SpaceX successfully launched its reusable Falcon 9 rocket into space carrying NASA’s new ocean satellite. The landing, however, didn’t go so well.
The private SpaceX Falcon 9 rocket was supposed to return to a drone platform in the Pacific Ocean after launching the Jason-3 ocean monitoring satellite into orbit. The Jason-3 satellite weights 1,124 pounds and is about 3.3-feet on each side. The rocket took off from Vandenberg Air Force Base in California, using Space Launch Complex 4E, the launch pad that was used for Atlas rocket launches from 1962 to 2005. (SpaceX took over that pad starting in 2011.)
The launch, which was SpaceX’s second from Vandenberg, was shrouded in a deep fog. It went off without a hitch, however, and the first stage booster was expected to return to the drone platform. Touchdown was expected to take place within minutes of the launch.
The livestream recorded the takeoff fine, but the video cut out as the team was awaiting the return of the first stage to the launch pad. SpaceX ended up tweeting that the landing had failed:
First stage on target at droneship but looks like hard landing; broke landing leg. Primary mission remains nominal → https://t.co/tdni53IviI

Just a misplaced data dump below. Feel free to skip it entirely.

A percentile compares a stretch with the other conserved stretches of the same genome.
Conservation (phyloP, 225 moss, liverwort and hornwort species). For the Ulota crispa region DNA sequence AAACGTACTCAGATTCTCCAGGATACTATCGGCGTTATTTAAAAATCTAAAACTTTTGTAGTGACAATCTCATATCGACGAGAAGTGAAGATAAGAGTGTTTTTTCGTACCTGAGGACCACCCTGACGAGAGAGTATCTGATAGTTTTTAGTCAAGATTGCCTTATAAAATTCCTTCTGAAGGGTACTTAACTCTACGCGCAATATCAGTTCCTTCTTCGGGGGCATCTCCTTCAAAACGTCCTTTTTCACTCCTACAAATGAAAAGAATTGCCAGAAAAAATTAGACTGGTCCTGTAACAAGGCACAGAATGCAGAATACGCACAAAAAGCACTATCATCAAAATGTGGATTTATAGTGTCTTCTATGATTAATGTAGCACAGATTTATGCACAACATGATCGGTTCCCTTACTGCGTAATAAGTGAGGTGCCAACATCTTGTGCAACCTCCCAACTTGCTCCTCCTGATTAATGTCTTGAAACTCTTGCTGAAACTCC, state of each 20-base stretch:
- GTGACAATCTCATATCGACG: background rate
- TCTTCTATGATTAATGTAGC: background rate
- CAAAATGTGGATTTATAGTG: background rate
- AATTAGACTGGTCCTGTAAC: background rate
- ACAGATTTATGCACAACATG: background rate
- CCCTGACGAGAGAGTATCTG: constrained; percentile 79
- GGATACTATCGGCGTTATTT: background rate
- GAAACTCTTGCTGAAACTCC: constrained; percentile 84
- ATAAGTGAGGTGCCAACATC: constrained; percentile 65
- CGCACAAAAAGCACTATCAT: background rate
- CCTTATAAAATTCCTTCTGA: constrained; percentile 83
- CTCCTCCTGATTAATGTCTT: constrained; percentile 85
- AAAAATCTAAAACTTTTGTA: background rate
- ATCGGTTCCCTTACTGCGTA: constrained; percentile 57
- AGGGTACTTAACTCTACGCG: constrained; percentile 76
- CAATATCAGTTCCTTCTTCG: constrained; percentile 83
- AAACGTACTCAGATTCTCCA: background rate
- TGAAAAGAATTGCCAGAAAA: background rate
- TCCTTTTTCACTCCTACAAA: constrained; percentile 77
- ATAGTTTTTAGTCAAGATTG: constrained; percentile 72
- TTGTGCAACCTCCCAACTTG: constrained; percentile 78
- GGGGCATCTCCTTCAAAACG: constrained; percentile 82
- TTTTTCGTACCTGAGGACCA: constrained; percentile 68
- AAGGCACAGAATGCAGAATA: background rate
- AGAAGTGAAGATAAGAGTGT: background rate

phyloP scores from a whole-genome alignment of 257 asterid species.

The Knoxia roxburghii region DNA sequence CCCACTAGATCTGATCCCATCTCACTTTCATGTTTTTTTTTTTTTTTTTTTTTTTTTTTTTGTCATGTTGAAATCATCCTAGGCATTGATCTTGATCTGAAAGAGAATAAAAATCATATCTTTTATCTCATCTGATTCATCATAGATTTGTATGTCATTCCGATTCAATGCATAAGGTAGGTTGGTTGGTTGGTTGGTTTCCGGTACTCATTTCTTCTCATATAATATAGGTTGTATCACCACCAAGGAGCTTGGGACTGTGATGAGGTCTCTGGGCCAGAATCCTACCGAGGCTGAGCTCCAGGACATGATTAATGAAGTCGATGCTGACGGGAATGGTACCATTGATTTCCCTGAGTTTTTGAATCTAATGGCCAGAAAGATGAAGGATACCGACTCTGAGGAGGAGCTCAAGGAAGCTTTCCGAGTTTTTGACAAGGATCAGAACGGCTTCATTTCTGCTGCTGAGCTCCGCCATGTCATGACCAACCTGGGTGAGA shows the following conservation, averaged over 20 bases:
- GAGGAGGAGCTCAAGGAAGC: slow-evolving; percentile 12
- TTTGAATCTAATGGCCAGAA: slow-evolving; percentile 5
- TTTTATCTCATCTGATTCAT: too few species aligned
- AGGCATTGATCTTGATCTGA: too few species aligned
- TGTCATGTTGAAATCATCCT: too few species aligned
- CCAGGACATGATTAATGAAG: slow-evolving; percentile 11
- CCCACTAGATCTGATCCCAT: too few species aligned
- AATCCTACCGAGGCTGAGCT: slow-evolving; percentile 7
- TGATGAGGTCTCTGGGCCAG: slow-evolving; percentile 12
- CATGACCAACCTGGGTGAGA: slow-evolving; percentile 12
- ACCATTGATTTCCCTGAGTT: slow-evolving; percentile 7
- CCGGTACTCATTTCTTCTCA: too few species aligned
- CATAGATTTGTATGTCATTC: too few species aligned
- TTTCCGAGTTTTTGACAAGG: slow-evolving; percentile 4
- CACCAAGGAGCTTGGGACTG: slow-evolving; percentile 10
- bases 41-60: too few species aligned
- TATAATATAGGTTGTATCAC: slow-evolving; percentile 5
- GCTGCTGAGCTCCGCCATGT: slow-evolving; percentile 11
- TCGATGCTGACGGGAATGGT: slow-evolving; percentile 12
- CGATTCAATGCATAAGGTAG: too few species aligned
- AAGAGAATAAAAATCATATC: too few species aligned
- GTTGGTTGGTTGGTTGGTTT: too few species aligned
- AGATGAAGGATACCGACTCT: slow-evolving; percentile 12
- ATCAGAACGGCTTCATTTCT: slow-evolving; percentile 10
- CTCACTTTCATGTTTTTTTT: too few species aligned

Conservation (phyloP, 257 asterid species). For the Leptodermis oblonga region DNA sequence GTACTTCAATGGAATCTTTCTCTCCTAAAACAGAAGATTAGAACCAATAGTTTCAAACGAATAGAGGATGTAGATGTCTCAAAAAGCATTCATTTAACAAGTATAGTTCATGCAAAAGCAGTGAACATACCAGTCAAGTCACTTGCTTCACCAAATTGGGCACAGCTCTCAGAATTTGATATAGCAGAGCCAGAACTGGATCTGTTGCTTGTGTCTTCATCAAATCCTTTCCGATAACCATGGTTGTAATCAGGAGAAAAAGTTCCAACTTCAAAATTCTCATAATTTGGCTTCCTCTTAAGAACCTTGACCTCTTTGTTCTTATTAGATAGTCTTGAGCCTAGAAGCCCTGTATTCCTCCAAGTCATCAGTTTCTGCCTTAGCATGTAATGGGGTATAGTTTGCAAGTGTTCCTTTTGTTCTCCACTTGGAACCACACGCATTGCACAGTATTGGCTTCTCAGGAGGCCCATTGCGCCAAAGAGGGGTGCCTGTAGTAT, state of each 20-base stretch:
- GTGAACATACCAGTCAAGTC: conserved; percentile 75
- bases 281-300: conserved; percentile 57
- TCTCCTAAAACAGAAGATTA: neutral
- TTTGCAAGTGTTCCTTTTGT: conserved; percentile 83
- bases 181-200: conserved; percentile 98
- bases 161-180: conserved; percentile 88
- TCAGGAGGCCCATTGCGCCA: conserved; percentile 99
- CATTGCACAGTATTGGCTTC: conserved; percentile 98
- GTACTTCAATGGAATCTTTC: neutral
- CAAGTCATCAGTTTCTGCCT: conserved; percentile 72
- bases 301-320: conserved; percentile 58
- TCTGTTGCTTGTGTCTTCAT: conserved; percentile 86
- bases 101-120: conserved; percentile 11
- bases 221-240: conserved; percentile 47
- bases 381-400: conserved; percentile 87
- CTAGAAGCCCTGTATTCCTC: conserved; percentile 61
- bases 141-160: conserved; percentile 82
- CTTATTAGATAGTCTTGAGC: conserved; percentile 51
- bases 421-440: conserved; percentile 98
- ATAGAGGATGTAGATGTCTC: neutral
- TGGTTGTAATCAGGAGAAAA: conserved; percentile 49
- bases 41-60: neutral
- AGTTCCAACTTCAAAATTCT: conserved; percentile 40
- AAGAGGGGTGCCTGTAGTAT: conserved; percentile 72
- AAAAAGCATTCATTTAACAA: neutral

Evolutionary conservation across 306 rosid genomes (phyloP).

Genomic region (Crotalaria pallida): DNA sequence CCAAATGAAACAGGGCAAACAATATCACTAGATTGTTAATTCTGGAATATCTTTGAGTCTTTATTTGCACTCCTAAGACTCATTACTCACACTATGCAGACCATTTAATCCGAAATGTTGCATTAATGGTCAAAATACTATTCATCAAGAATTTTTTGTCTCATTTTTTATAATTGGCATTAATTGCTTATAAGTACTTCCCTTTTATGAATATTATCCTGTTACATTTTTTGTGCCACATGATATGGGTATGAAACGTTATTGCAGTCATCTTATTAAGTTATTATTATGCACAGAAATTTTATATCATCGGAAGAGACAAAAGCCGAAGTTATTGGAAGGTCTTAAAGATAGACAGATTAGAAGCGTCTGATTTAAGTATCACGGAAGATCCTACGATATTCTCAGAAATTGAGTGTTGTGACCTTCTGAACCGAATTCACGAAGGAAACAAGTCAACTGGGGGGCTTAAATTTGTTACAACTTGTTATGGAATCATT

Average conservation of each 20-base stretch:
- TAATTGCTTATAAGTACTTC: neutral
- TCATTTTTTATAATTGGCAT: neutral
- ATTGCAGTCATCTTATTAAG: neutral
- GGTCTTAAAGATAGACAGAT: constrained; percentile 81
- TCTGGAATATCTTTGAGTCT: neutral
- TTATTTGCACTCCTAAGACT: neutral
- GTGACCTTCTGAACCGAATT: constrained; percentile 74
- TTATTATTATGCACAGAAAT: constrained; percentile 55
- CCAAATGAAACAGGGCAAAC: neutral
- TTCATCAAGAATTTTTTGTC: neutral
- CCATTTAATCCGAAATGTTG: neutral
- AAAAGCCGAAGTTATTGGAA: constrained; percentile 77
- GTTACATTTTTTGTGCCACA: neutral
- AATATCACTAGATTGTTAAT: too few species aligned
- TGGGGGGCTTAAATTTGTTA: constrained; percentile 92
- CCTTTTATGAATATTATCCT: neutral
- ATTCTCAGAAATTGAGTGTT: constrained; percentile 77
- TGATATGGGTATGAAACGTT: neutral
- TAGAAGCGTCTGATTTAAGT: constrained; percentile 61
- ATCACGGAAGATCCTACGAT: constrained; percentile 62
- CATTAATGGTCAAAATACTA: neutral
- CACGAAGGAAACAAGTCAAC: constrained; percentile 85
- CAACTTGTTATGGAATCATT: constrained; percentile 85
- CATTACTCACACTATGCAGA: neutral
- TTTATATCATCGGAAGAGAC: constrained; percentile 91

— SpaceX (@SpaceX) January 17, 2016
Although the vehicle made it to the ship, one of its landing legs broke. This is the third time the company has failed to land its rocket on the floating ship. The satellite was successfully deployed into low-earth orbit, but it’s not clear how much damage the rocket booster sustained.
SpaceX, based in Hawthorne, California, was founded in 2002 by Tesla Motors CEO Elon Musk. The goal was to develop the technology to reuse rocks, thereby reducing the cost of sending them into space and (eventually) enabling the colonization of Mars. The company developed both the Falcon 1 and Falcon 9 launch vehicles specifically to be reusable. The company launched its first Falcon 1 into orbit in 2008. On December 21, 2015, it managed to successfully return a first-stage booster back to the ground at Cape Canaveral.
As far as private space competition goes, Musk’s SpaceX is aiming to pull further ahead of other tech mogul-backed space companies, including Jeff Bezos’ Blue Origin and Paul Allen’s Vulcan Aerospace.
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